Looking at the standout areas, the new Forerunners have workout and interval modes that are more expansive than the Ambits, while the Ambits have navigation that the Forerunners simply don’t have. The new Forerunners have Live Tracking and phone uploading (with the 620 having WiFi too), whereas the Ambits have longer battery life (in some cases, five times longer). Out of the gate, the new Forerunners won’t have any cycling mode at all, whereas the Ambits can bike and swim all day long – so if you’re primarily a runner that strays into cycling, that’s something to keep in mind. The FR620 has the running dynamics metrics, while the Ambit 2 has a temperature sensor.
Comparing prices, you’re basically looking at ~$250 for the FR220, and $299 for the Ambit 2s. And for the FR620, $399 vs a range of $299-$399+ (depending on whether you go Ambit 2s vs full Ambit 2). Technically speaking the FR620 would be more aligned to the Ambit 2s, since both lack barometric altimeters.
Ultimately, I’d suggest that it depends on what you’re after. If you’re after a full-featured watch, then the Ambit 2/2s is a better bet. If you’re after a slimmer watch, then no doubt, the FR220/620 are better bets. Again, it’s a complex question that varies heavily on what you specifically value the most.
Here’s a handy comparison table between the Suunto 2, Ambit 2s, and the FR220/620:
Finally, for those who might wonder about the Polar RC3, Timex Run Trainer or TomTom Runner – all three of those units are more appropriately mapped to the $200 price point, rather than the $300 price point we’re talking about here. As such, if you’re spending $100 more, you’re getting a boatload more features than you do in the $200 price points.
Hiking/Outdoors: Thoughts on the Suunto Ambit 2 vs the Fenix:
For hiker/mountain folks, a lot of you will be comparing the Garmin Fenix vs the Ambit 2. I often say that the Fenix is better suited towards hikers, whereas the Ambit 2 is better targeted more towards the athletic side of things. Meaning that there are more features in the Fenix that appeal to a wider range of folks in the hiking segment than in the running segment, whereas the Ambit 2 aims to satisfy both crowds. In this case I’m really talking more at the Ambit 2 than the Ambit 2s, since the 2s doesn’t have a barometric altimeter (rather, it’s GPS based).
At a high level it’s very similar to triathlon. Both are what are known as ‘ABC’ units (Altimeter/Barometer/Compass), and both track your GPS positions. Both have approximately the same maximum battery life of 55 hours of GPS-on mode (both do so with a hit on accuracy). Both units will guide you between points using a magnetic compass, and both units can save points along the way. The Fenix and Ambit 2 both have barometric altimeters, while again, the Ambit 2s does not.
The recent updates for the Ambit 2 around Track Back vs Find Back (implementing a proper Track Back that was missing at launch) helps move it closer to the Fenix. Ultimately, both diverge a bit in different ways though. The Fenix has customization in data fields that appeal to folks on the sea and in the air, whereas the Ambit 2 has features that obviously appeal to triathletes and running focused folks (that the Fenix clearly lacks). Neither has workout/interval features worth a hoot. Which category you fall in will probably help you decide which unit is most appropriate.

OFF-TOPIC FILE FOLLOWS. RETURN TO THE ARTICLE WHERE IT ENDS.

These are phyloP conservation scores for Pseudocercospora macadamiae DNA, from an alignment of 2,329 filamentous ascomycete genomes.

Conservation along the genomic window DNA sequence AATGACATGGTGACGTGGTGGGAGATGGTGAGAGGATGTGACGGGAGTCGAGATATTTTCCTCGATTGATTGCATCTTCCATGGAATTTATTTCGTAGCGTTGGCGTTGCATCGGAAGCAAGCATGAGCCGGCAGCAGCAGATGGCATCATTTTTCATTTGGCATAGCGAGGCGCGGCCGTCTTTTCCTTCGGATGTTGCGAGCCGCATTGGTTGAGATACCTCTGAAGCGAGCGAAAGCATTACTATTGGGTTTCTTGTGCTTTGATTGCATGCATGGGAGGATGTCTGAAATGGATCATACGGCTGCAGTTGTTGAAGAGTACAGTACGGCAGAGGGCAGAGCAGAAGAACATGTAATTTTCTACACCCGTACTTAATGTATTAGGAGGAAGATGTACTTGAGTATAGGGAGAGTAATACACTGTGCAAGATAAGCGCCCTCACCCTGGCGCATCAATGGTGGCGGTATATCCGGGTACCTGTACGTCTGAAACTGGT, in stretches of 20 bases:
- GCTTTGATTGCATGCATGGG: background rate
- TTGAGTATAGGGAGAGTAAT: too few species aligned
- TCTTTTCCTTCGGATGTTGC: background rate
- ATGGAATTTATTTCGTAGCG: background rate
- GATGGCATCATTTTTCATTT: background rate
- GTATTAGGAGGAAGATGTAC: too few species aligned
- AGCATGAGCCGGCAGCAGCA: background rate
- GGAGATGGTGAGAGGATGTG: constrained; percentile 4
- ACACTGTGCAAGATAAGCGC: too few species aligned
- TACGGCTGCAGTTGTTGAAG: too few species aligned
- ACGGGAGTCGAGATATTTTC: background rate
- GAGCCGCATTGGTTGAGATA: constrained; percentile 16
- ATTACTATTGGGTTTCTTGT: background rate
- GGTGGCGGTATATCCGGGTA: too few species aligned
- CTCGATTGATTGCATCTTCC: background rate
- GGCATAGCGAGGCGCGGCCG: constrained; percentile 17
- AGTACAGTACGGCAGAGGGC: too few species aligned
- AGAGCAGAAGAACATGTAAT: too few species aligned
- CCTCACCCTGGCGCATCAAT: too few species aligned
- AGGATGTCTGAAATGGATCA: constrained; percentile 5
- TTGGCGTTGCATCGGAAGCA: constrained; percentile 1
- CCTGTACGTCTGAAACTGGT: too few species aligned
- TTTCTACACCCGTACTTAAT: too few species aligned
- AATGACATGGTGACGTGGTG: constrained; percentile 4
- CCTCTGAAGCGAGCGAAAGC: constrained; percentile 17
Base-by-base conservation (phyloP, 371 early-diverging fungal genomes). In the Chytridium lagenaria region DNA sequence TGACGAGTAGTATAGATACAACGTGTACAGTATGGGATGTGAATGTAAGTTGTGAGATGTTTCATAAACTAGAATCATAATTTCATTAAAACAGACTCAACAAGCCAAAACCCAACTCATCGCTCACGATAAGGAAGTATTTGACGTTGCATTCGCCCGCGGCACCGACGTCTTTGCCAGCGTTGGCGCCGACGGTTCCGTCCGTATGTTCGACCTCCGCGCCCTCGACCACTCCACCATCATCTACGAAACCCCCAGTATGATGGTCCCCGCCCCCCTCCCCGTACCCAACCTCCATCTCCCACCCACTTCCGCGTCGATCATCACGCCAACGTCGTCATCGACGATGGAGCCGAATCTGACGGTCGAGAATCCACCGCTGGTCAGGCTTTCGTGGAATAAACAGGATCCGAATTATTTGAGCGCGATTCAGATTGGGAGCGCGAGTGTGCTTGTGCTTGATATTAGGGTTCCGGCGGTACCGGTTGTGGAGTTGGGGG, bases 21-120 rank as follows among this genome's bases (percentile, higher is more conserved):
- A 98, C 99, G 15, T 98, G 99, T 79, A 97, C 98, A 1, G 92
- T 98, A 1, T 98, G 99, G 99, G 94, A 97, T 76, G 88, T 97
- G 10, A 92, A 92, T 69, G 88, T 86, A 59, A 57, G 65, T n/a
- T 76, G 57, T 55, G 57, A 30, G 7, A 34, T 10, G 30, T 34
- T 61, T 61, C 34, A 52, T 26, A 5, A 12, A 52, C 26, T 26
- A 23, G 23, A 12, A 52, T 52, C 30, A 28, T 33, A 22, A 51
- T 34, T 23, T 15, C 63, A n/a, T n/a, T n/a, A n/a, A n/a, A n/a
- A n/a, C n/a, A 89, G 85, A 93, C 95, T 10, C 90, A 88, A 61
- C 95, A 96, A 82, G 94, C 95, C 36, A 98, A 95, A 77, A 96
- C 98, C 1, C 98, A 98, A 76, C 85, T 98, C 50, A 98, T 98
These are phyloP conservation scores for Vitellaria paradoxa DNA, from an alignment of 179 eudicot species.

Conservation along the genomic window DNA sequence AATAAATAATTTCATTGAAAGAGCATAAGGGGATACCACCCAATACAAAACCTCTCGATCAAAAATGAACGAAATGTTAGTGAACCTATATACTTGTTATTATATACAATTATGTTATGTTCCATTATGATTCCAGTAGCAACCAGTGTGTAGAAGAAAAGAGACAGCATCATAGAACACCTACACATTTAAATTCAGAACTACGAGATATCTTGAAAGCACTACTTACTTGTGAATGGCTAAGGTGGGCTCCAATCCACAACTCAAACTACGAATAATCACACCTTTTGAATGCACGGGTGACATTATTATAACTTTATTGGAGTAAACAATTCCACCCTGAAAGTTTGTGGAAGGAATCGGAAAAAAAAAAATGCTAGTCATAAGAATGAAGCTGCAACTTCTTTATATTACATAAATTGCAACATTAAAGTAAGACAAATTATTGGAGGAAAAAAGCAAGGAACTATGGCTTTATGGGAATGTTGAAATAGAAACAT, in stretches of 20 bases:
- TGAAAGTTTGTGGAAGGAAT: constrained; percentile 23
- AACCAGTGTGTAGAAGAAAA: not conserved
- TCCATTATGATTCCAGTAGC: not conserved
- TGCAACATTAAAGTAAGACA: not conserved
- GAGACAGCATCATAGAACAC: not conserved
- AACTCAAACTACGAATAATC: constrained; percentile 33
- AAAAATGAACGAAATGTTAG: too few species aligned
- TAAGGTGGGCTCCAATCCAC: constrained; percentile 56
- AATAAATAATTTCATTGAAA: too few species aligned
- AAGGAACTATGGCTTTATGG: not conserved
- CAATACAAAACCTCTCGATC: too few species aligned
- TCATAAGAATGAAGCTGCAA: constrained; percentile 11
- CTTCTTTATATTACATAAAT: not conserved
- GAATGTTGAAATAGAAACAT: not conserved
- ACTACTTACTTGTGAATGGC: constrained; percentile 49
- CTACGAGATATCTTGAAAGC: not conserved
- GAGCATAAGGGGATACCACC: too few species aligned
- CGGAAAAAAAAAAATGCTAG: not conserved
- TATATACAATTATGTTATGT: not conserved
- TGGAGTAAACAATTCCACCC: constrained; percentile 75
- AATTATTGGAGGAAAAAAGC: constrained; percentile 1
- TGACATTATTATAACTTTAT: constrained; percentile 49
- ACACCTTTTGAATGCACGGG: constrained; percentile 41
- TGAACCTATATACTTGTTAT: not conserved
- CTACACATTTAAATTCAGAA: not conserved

Like the triathlon side, you’ll find folks that enjoy both units with opinions one way or the other. Thus, here’s a chart to help you make sense of all the features between the Ambit 2/2s and the Garmin Fenix:
I find this question probably the simplest to answer. It comes down to two things:
1) How much battery life do you need?
Technically the Ambit 2s has 25 hours of battery life (the Ambit 2 has 50+), but that’s in every 60-second recording mode, so I don’t find it great for most sports (though fine for hiking). They recently added a new 5-second mode, which in my testing is quite fine for most running and cycling (power meters gets tricky though). In the 5-second recording mode, you get 12 hours of active GPS-on battery life. The standard 1-second recording mode is 8 hours of battery life. If you need more than 12 hours of battery life, go with the Ambit 2 over the Ambit 2s. The new 5-second recording mode really helps a lot here, but it may still be too short for some folks doing an Ironman. You can try and address that a bit by lowering the recording rate further on certain segments with the 2s, but that’s kinda a crapshoot.
2) Do you need a barometric altimeter during the activity?
If so, then the Ambit 2 is the way to go over the 2s. The Ambit 2s will use data from the GPS-based altimeter, which in my testing is impressively good. Whereas the full Ambit 2 has a barometric altimeter in it, which can give more accurate elevation data. For many folks, once back home and uploaded to various online sites, you’re going to get elevation correction anyway – so it really comes down to whether you need it during the activity itself.
It really is just those two items as the big-ticket differences. You can see the charts above for all the minor differences between them (but there’s very few actually).
Still Can’t decide?
If you’re still having trouble I’ve got two ways I can help you make a choice – whether that be to buy or not to buy, or trying to figure out which model to buy.
First is the Product Comparison Tool. You can mix and match any units you’d like with it and see how they rank up. Quick and easy.
Second is to simply drop a comment in the notes below. I’ll try and help out as best as possible. For technical feature questions, the reviews (and those comments) are best, but for comparisons, down below is probably the best bet.